Each week, Bankrate surveys experts in the mortgage field to see where they believe mortgage interest rates are headed.
This week (July 18-24), none of the panelists believe mortgage rates will rise over the next week or so; 25 percent think rates will fall; and 75 percent believe rates will remain relatively unchanged (plus or minus 2 basis points).
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Read the comments and rate predictions of mortgage experts and Bankrate analysts below.
0% say rates will go up
25% say rates will go down
Robert A. Brusca
Chief Economist, Fact and Opinion Economics, New York
Watching treasury yields, the market has been more choppy than trend-driven. It looks like a respite for rates this week.
President and chief economist, Naroff Economics, Holland, Pennsylvania
Trump creates more uncertainty.
75% say rates will remain unchanged
Branch manager, Sierra Pacific Mortgage, White Marsh, Maryland
Treasury yields have been trading in a fairly tight range the last few weeks, giving us relatively stable mortgage rates. For now, there is little reason to think this consolidation will not continue so rates will be flat in the coming week.
Senior loan officer, RPM Mortgage, San Francisco
The daily tech is bearish (lower prices, higher yields) while the weekly is still bullish. No help this week from the techs.
Greg McBride, CFA
Senior vice president and chief financial analyst, Bankrate.com
Worries that trade skirmishes could devolve further and crimp economic growth will continue to keep a lid on long-term rates.
Senior loan officer, AMC Lending Group, Irvine, California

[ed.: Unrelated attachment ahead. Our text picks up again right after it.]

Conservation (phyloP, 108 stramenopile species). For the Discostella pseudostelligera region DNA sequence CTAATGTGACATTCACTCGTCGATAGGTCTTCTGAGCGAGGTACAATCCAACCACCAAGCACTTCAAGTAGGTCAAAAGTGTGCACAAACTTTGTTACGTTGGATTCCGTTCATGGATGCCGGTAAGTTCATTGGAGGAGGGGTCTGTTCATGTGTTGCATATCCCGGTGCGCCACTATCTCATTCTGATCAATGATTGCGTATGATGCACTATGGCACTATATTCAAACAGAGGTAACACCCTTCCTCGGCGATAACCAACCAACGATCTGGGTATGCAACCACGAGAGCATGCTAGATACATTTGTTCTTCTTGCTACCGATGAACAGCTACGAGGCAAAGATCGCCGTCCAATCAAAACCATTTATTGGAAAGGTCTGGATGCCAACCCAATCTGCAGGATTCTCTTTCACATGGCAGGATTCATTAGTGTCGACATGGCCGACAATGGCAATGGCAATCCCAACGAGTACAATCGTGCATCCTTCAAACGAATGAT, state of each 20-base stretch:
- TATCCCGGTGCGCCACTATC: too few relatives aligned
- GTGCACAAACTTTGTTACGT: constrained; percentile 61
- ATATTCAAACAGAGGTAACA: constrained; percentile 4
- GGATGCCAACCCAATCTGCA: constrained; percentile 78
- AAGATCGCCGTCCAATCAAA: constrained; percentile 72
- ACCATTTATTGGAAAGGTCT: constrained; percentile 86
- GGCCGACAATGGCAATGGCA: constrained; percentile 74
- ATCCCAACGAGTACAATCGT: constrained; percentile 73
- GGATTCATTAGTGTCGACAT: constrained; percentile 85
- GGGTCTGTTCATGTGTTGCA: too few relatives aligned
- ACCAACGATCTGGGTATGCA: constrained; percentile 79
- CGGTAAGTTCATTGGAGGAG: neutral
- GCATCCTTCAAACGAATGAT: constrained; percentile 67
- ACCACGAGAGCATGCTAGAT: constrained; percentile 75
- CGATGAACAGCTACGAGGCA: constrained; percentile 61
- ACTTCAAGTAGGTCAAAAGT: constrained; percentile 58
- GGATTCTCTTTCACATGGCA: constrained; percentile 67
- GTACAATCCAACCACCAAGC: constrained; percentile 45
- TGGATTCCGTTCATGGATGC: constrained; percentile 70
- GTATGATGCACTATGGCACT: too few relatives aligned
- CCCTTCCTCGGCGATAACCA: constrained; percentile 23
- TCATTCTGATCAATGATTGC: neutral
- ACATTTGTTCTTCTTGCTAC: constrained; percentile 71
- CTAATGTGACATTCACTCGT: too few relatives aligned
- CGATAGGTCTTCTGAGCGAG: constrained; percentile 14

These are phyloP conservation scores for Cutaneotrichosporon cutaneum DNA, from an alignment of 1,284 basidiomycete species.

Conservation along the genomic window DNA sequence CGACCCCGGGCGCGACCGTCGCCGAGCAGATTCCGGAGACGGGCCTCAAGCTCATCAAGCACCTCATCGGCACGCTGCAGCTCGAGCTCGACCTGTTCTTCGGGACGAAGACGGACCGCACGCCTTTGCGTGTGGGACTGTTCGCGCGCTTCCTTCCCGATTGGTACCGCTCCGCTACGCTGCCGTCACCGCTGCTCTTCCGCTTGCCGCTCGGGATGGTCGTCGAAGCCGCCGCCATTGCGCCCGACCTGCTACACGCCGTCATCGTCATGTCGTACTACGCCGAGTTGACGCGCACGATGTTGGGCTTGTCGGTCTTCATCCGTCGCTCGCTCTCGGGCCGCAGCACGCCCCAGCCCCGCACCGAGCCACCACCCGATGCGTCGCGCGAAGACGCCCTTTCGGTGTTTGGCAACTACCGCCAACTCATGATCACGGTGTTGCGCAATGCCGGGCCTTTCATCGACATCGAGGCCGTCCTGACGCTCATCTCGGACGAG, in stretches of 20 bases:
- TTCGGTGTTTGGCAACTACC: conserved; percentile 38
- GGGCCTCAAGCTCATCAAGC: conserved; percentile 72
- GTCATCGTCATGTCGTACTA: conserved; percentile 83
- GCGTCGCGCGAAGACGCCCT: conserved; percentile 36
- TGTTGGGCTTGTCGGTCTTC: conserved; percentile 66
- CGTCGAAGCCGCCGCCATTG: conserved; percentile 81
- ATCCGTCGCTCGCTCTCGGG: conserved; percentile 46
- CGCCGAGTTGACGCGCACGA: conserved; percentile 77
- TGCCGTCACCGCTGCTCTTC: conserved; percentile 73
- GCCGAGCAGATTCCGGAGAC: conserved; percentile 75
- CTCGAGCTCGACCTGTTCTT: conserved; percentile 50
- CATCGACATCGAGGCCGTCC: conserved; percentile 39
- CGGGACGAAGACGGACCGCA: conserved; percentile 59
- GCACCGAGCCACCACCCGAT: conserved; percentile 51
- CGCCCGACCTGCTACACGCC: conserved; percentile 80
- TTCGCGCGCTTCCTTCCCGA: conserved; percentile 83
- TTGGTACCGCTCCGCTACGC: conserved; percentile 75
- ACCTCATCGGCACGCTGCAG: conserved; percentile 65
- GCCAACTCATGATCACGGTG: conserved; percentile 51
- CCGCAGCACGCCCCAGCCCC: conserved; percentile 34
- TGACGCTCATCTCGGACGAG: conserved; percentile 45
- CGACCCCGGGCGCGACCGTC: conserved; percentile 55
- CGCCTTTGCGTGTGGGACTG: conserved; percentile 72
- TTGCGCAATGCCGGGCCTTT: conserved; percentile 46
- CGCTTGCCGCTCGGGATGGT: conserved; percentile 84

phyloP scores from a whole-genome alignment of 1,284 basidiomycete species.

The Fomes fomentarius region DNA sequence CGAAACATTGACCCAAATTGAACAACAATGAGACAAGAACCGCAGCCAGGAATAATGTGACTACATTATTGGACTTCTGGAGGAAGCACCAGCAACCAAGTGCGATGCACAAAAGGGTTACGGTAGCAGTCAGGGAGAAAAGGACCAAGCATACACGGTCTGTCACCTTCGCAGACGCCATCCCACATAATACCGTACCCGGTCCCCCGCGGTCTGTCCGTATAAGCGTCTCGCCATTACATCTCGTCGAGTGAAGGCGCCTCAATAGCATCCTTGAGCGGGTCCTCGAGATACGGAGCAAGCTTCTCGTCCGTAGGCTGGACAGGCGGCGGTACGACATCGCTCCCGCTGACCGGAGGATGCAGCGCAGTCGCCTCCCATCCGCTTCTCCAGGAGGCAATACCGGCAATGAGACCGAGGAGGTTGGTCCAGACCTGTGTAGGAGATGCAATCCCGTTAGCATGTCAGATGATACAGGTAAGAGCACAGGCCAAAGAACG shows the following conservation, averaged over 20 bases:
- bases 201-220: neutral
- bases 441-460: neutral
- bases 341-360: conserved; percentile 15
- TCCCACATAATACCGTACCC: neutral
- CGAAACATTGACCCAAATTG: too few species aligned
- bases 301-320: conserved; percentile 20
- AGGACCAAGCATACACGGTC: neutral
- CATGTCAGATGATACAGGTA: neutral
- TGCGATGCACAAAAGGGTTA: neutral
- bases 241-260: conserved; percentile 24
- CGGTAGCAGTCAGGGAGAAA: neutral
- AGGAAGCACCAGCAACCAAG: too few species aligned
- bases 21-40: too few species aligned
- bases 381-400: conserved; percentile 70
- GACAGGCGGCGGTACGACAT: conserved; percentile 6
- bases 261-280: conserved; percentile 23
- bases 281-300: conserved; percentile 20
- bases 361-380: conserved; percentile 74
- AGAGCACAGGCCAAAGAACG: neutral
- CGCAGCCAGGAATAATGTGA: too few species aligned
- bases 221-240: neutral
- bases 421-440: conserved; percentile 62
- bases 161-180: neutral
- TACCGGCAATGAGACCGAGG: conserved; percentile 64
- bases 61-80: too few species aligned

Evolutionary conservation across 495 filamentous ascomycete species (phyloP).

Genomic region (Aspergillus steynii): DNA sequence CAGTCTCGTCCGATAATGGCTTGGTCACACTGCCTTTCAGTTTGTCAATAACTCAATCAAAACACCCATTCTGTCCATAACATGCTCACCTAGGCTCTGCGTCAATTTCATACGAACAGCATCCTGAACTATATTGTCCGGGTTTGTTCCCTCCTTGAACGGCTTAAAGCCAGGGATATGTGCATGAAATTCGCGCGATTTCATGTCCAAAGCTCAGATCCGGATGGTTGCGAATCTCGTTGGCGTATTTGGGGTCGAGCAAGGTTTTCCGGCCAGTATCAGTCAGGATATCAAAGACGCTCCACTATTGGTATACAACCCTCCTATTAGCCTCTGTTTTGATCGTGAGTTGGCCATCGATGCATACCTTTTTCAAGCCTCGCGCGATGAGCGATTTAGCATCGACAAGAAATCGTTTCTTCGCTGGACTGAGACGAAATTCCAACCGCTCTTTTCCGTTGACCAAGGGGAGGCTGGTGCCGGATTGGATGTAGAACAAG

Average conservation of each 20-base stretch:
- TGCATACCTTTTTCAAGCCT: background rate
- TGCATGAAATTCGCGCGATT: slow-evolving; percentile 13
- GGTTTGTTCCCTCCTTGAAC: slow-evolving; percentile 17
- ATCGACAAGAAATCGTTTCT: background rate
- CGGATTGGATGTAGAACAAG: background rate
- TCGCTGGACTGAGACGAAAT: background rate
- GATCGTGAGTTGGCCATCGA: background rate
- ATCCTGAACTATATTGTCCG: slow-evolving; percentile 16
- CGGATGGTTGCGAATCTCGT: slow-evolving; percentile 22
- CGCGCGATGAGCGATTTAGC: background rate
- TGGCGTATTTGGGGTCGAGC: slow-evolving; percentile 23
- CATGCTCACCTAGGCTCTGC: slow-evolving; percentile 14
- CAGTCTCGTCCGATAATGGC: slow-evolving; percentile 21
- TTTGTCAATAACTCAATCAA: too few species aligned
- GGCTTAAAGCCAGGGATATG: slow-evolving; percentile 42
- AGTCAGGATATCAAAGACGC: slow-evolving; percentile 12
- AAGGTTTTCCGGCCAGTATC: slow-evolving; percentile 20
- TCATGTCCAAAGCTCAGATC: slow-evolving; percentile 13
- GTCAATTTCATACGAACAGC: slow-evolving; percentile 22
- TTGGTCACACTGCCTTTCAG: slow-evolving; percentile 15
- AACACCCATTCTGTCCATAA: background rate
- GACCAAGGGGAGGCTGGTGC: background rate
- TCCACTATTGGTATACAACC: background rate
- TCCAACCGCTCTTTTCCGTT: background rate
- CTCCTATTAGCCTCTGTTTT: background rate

There’s not much action going on in the 10-year yield the past few weeks. Today we are at 2.86 percent on the 10-year yield, but a new cycle high of 2.62 percent on the two-year yield. We are getting closer and closer to my inversion call, and the bond market is moving more on Fed Chairman Powell’s congressional testimony on the short end. Powell is painting a good U.S. picture that is seeing both headline and core inflation growth on a year-over-year basis, so the rate hike story continues. Since most of the farm crop has been sold for 2018, the trade war talk will show up more in 2019 data. Remember, however, that portion of the U.S. economy is small compared to the near 70 percent consumption side of the economy. For the trade war to really impact the U.S. economy in bigger context, you need a lot more price inflation in the system — and we aren’t there yet.
Sales manager, Nations Lending, Dallas
Steady seems to be the word. Mortgage bonds have been steady, trading in a tight range and unable to break a move in either direction. Fed Chair Powell believes the U.S. is on course for years more of steady growth and low inflation. For the week ahead, I see bonds continuing a steady pattern.
CEO, Arcus Lending, San Jose, California
Mortgage rates have been a real yawner for the last six weeks or so. That’s not such a bad thing after running rampant at the beginning of the year. There isn’t much this week that should change any of that. Fed Chairman Jerome Powell’s comments to Congress were very much along expected lines with no surprises. With that out of way and no other market-moving report on the anvil, mortgage rates should see another week of very little to no change.
About the Bankrate.com Rate Trend Index
Bankrate’s panel of experts is comprised of economists, mortgage bankers, mortgage brokers and other industry experts who provide residential first mortgages to consumers. Results from Bankrate.com’s Mortgage Rate Trend Index are released each Thursday.